In 1822 Christian Nafziger, an Amish layman from Bavaria, Germany, appeared in the pioneer Mennonite settlement in Waterloo. Living conditions in Bavaria were very difficult. He left his family, set out with little more than his walking stick, faith and hope to find something better in North America. The Dutch Mennonites answered his plea for help. He left Amsterdam Christmas Day 1821 on a sailing vessel bound for Philadelphia. For some unknown reason he arrived in New Orleans on 2 March 1822. With further Dutch assistance he continued his journey up the Mississippi River to Ohio and overland to Lancaster County, Pennsylvania. The leaders there advised him to go to Canada for cheap land, and supplied him with a horse and provision for the trip. With the help of the Mennonites in Waterloo (who had earlier emigrated from Pennsylvania) he contacted the Lieutenant-Governor of Upper Canada in August 1822 and asked for land for 70-80 Amish families from Europe. The Lieutenant-Governor offered 50 acres of free land for every immigrant family. Waterloo Mennonites set up a committee to help plan for a new settlement immediately to the west in a "German Block."
Probably because of their family involvement in land purchase in Canada in 1807, Bishop John Stoltzfus and Minister Christian Koenig were sent to Waterloo by horse-drawn carriage to organize the new immigrants into an Amish Mennonite congregation in 1824. Two ministers and a deacon were ordained to meet the spiritual needs of a pioneer settlement. For sixty years the Amish met in their homes for regular worship and became known as the Wilmot Amish Mennonite Congregation. In 1884 they built their first "Mennonite style" meeting house at Steinmann's corner where the church is still located. The next year an identical meeting house was built on Erb's Rd. west of St. Agatha. Sunday services alternated between the two meeting houses for many years but in 1957 St. Agatha Mennonite and Steinmann's became separate congregations.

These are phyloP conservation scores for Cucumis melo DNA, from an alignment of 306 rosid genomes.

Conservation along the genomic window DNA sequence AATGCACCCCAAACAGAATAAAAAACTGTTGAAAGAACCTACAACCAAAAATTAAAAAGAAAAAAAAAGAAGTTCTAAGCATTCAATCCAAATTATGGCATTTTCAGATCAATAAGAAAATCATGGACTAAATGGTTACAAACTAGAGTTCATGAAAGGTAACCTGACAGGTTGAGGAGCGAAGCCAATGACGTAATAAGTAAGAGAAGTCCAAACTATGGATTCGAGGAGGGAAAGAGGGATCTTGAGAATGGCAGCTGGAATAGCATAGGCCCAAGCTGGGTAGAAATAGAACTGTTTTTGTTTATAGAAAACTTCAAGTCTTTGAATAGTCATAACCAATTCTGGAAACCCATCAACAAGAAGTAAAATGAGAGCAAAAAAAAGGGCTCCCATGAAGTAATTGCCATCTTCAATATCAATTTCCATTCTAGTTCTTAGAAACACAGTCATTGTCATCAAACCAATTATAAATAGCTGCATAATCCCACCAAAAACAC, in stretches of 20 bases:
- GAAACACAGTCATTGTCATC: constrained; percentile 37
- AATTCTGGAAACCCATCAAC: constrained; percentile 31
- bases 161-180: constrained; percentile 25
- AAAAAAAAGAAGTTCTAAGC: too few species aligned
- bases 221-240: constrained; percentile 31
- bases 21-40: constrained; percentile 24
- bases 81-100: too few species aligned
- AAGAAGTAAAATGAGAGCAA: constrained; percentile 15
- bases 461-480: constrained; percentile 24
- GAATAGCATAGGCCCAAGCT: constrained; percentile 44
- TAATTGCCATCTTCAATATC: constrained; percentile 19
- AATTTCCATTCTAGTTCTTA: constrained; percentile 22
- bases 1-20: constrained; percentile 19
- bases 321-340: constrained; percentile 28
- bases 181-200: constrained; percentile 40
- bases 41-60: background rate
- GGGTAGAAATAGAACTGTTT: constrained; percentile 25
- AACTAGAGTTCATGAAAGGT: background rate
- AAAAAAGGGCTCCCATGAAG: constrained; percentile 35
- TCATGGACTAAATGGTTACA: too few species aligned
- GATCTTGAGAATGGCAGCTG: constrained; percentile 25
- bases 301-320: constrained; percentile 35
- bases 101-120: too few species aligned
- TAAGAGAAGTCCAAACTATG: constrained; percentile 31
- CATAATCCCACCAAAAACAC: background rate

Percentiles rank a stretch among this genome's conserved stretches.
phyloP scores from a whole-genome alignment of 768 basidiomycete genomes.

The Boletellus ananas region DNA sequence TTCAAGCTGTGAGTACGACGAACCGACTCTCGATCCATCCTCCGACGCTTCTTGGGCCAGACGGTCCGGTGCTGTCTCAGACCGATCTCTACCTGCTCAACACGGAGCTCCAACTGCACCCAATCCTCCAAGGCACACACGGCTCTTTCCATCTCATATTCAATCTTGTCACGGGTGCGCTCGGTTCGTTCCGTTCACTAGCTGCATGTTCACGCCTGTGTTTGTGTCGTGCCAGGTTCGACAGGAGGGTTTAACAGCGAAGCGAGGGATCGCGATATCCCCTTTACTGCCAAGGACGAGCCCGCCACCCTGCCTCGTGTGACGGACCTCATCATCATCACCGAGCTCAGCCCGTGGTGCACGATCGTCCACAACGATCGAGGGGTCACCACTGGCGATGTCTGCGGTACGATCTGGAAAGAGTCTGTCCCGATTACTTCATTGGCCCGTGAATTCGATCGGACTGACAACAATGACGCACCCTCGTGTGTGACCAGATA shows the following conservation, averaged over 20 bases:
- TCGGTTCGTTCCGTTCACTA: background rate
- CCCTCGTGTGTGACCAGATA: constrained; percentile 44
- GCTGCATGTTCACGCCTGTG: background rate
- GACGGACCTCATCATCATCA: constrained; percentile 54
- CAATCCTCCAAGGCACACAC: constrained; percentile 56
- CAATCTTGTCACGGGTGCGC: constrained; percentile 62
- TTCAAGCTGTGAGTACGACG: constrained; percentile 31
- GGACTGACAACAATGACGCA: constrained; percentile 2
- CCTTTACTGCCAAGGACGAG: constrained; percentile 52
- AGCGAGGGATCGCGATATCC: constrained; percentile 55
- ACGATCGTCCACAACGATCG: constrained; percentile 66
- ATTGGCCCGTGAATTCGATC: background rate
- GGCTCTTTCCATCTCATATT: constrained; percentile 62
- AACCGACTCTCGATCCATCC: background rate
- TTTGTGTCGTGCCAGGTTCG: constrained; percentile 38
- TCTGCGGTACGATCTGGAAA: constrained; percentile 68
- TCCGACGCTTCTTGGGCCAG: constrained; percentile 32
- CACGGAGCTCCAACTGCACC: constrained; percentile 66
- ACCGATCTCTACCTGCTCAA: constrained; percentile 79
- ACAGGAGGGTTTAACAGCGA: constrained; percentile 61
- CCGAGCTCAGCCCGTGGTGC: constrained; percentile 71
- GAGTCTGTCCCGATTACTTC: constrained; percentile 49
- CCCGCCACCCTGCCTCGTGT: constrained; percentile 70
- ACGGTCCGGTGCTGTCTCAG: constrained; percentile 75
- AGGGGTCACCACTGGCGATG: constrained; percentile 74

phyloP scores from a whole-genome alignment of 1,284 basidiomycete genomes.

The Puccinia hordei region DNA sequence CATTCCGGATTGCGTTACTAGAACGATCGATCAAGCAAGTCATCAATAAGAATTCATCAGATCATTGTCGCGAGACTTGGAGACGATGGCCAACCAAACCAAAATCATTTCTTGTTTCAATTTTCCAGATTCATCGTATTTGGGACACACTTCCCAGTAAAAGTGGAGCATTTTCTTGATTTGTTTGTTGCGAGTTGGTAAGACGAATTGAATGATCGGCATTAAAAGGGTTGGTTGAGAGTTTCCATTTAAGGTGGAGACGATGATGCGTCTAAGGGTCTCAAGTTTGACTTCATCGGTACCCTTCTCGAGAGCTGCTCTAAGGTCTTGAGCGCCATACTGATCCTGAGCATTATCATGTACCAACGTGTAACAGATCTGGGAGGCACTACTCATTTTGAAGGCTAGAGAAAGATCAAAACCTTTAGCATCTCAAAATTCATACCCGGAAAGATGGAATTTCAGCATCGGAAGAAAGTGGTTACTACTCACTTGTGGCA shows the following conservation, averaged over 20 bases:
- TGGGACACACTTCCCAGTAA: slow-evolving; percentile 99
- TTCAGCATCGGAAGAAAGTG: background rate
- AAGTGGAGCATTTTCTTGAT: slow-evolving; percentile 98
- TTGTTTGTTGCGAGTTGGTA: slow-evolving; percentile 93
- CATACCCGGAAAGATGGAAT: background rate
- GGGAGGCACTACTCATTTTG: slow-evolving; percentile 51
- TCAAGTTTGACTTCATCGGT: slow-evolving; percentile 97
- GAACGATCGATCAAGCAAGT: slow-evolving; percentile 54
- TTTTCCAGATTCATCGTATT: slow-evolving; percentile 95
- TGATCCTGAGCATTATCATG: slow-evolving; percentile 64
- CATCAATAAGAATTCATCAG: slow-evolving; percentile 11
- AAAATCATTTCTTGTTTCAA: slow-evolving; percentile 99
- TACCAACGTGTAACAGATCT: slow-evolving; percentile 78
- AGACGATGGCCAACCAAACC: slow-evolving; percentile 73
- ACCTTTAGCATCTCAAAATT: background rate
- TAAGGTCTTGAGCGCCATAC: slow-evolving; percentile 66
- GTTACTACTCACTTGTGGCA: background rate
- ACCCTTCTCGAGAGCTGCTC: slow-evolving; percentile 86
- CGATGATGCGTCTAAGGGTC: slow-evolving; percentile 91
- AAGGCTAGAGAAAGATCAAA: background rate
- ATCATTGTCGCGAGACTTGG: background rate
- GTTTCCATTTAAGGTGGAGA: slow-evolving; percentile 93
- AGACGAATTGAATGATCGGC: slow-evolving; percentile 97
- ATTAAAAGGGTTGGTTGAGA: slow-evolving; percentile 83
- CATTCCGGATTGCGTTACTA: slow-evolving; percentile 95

In 1946 the first meeting house was replaced by a new structure with an addition in 1975. The Amish Mennonite Conference was organized in 1923. Forty years later it was renamed Western Ontario Mennonite Conference. The language of worship gradually changed from German to English by mid century although many members are still bilingual. The three area Mennonite conferences merged in 1988 into Mennonite Church Eastern Canada which affiliated with Mennonite Church Canada in 1995.
Bender, Kenneth. "A History of the Wilmot Congregation." Research paper, Eastern Mennonite College, 1958.
Kennel, Lillian. History of the Wilmot Amish Mennonite Congregation: Steinmann and St. Agatha Mennonite Churches, 1824-1984. Baden: Steinmann Mennonite Church, 1984, 56 pp.
Mennonite Reporter (13 November 1989): 12.
Roth, Lorraine. The Amish and Their Neighbours: the German Block, Wilmot Township, 1822-1860. Waterloo, ON: Mennonite Historical Society of Ontario, 1998.
Steinmann, Pauline. "Congregational History of Steinmann Mennonite Church." Research paper, Canadian Mennonite Bible College, 1977, 33 pp.
Archival RecordsArchival records at Mennonite Archives of Ontario.
 Additional Information
Address: 1316 Snyder's Road West, Baden, ON N3A 3K8
Website: Steinmann Mennonite Church
 Steinmann Mennonite Church Ministers and Bishops
|;Joseph Goldschmidt (1798-1876)||1824-1831|
|John Brenneman (1766-1848)||1824-1848|
|Peter Nafziger (b. 1789)||1826-1831|
|Christian Steinman (1792-1865)||1826-1831|
|John Oesch (1791-1850)||1829-1848/9|
|Rudolph Roth (1798-1853)||1835-1850|